Knowingly poisoning its own people
India’s response to the ill-effects of a toxic pesticide has been slow and inadequate
Endosulfan, a pesticide, has been poisoning villagers in India over the past two decades. Its use has caused physical and mental ailments among thousands of children and adults and deaths of many hundreds. In 2011 India agreed to ban endosulfan, and, more recently, it offered compensation to its victims. But now it is falling short to keep both those promises.
The pesticide, once commonly used, damages the central nervous system and causes hormonal changes in mothers and babies. It leads to many birth defects including cerebral palsy, a condition that causes physical disability. Worse still, it lingers in the environment without degradation, leading to its accumulation in the food chain and causing lasting ill-effects.
Commitment to ban?
In 2011 at the Stockholm Convention 128 countries, including India, added endosulfan to the list of pollutants that they agree to phase out of use. Following India’s commitment at Stockholm and after years of effort by the Democratic Youth Federation of India, a non-governmental organization, in May 2011 the Supreme Court banned the use of endosulfan in the country but allowed its exports to exhaust remaining stocks. At present India has 2000 tonnes of the pesticide and raw materials enough to make a further 4000 tonnes of it. As international demand for the pesticide has plummeted, the government has been forced to dispose this stash.
In July, because the Indian government was not ready to foot a $40 million bill for the disposal of endosulfan’s raw materials, it asked the Supreme Court to lift the ban on making the pesticide. In November the Supreme Court’s expert committee requested giving in to this demand. Citing that the treaty that Indian signed allows it up to six years to phase out endosulfan, so it could allow endosulfan’s manufacture and use without breaking its commitment. This recommendation was made even though the committee accepts that endosulfan is harmful to human health.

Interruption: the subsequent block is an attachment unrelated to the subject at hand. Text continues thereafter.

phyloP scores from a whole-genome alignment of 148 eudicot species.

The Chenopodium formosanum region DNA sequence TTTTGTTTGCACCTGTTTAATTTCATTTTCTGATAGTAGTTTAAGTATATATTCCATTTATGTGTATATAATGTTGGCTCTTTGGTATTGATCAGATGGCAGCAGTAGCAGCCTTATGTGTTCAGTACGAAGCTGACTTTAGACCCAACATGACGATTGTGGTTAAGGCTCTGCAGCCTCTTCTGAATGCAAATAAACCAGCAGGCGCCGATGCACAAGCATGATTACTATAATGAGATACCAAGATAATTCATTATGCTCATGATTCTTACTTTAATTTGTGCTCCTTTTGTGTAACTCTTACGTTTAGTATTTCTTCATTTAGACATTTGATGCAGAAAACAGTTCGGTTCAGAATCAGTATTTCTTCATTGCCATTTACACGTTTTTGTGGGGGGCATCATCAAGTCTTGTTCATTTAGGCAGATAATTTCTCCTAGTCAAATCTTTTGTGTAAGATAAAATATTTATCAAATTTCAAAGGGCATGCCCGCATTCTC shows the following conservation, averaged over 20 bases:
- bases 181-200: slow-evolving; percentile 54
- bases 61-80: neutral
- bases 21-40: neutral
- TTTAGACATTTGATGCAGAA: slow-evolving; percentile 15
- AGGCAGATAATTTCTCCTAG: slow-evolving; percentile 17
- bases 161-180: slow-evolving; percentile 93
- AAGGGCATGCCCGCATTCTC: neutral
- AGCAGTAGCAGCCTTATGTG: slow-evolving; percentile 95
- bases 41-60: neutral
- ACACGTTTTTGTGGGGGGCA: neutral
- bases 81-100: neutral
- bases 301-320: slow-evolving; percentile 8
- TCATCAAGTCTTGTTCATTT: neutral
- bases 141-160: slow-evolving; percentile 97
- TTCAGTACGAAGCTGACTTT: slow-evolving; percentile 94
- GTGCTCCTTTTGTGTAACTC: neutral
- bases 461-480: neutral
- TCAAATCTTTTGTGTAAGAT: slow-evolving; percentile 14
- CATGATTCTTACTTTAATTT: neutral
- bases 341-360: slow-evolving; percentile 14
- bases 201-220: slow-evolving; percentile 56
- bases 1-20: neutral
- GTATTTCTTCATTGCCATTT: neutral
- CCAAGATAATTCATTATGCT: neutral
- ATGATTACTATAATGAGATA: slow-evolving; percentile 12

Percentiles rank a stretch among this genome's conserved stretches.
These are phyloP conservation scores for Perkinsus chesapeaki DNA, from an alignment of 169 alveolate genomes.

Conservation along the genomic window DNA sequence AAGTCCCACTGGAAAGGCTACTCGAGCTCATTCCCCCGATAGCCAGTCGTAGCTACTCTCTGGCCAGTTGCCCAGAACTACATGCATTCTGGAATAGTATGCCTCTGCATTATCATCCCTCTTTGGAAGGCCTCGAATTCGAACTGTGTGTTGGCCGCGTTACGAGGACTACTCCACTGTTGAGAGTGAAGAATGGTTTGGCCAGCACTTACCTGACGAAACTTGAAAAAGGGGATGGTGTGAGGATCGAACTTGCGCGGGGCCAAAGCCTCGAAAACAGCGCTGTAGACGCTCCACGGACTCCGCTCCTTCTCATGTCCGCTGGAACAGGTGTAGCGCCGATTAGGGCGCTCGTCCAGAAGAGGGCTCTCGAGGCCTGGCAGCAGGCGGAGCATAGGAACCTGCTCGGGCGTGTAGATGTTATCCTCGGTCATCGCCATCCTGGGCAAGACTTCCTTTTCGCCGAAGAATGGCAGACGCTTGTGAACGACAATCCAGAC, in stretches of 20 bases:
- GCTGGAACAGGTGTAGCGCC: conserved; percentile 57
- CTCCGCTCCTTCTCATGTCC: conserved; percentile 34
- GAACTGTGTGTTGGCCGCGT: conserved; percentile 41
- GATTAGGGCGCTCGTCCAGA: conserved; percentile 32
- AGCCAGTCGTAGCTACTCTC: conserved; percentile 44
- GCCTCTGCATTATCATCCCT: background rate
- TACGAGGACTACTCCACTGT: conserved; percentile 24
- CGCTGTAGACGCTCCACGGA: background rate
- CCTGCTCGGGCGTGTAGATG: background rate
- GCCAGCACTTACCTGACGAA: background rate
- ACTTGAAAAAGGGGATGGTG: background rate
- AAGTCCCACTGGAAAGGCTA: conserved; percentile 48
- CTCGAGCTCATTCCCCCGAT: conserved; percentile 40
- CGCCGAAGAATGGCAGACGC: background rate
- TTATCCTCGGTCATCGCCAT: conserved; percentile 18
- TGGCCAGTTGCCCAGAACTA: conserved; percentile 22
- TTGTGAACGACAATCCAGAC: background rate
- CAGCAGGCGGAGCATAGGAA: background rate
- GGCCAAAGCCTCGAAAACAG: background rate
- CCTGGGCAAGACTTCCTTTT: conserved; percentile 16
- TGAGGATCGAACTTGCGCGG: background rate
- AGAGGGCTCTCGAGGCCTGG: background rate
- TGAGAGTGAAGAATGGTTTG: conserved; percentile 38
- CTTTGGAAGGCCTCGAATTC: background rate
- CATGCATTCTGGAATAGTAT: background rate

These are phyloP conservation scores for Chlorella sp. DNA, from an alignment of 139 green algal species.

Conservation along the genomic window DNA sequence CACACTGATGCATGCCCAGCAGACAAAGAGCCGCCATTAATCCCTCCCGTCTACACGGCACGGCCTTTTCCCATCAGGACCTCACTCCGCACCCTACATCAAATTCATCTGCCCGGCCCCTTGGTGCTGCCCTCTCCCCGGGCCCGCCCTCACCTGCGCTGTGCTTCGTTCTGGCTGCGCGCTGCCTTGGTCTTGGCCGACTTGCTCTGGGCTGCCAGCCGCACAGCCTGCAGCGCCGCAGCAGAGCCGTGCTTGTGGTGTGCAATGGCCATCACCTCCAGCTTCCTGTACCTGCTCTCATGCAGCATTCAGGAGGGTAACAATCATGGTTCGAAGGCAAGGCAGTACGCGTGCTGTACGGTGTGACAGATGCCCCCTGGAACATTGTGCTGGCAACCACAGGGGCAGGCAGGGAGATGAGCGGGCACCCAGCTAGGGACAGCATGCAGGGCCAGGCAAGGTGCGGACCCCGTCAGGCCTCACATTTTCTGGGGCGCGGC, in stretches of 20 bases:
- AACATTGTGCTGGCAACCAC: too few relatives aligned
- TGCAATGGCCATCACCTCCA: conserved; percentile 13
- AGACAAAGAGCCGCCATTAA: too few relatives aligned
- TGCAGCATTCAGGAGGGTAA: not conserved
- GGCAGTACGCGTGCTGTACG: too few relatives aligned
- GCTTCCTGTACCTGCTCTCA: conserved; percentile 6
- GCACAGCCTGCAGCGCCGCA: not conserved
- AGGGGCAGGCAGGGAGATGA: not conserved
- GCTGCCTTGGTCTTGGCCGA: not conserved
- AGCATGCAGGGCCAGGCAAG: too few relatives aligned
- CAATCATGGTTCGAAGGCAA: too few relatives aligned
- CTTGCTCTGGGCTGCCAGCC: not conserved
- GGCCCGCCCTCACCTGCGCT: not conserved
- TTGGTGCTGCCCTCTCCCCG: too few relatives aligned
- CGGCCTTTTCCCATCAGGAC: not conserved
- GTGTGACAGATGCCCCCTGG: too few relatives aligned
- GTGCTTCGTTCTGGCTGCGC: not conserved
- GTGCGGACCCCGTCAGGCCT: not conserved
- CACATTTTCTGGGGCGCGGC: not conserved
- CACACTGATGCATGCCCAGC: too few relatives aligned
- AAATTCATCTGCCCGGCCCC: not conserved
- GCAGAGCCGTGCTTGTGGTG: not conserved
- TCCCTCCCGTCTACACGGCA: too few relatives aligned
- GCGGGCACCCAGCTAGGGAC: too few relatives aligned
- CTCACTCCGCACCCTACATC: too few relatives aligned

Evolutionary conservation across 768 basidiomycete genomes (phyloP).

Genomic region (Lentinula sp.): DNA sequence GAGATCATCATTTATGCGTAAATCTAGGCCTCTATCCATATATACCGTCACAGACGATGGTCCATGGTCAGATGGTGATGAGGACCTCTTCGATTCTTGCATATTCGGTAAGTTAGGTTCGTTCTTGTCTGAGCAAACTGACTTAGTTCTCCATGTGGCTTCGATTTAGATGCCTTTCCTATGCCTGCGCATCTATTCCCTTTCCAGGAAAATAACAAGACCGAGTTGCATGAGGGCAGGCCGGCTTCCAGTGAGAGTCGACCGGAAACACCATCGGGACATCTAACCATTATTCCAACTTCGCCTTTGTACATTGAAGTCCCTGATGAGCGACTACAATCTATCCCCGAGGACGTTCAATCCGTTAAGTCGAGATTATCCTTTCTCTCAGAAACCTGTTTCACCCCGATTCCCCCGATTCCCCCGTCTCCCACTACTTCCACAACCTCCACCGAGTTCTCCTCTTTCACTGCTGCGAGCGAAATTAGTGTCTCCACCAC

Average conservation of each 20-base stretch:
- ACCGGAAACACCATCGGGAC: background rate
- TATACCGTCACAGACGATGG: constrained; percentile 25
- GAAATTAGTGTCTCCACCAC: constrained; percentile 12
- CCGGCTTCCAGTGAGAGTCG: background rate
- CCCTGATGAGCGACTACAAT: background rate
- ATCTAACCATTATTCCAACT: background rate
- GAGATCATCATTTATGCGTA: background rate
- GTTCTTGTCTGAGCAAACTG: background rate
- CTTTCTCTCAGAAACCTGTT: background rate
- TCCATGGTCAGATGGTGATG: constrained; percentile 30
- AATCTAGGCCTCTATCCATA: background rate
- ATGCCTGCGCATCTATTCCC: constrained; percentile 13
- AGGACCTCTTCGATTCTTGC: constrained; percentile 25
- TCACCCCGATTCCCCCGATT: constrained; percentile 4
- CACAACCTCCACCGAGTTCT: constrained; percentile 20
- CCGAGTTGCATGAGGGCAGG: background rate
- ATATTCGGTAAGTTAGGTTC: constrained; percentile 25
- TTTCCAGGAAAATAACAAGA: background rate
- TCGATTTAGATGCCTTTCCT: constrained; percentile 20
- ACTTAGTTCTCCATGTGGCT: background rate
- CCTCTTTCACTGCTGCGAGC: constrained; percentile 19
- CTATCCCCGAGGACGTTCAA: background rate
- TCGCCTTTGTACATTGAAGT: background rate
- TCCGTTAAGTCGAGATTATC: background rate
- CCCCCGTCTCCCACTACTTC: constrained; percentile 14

Sadly, endosulfan remains popular among farmers too. Manufacturing of the pesticide, if allowed, will be greeted with strong demand. Before the ban, India was the largest producer and consumer of endosulfan. It is cheap, easily available and curtails a variety of pests. For those unaware of its environmental consequences, there is little reason to not use it.
Studies show ill-effects of endosulfan use across the country. Kerala is the worst affected state. A 2012 state report linked the pesticide to 4000 afflicted and 700 deaths, many of whom suffered the fate because of aerial spraying over nearby cashew plantations. In some villages 50% homes have a child or an adult with severe disabilities.
In May the Kerela government, based on the recommendations of the National Human Rights Commission, agreed to pay compensation to the victims of endosulfan in Kerela. The amount varied from Rupees 300,000 ($5,500) to 500,000 ($9,500) depending on the victim’s suffering. But despite protests in September and December, the government has only paid 101 out of the 2453 victim families.
The request to allow manufacturing of endosulfan exposes the government’s inability to dispose the raw materials. If undisposed, the chemicals lie in poorly maintained warehouses. A task force setup to inspect one such warehouse in Periya, Kerala, after locals complained of foul smell, found endosulfan leaking from rusted steel drums. The warehouse also lacked storekeepers, fire safety equipment and first-aid kits, posing a serious threat to nearby villages and water bodies.
Endosulfan rehabilitation project, setup by Kerala last year to help the afflicted, started an operation to deal with such cases. Their first task was to contain the leaking drums. They are now hoping to get help from the government for disposal and detoxification, said Mohammed Asheel, the project officer.
Far too little, far too late
Pratibha Patil, former President of India, promised to double public spending on health care to 2.5% of the GDP by 2017. Among its first steps is a $5 billion free drugs plan, the implementation of which began in October. Surely then the Indian government can, apart from preserving the ban, also afford to stop poisoning its own people for a mere $40 million and also compensate those already poisoned.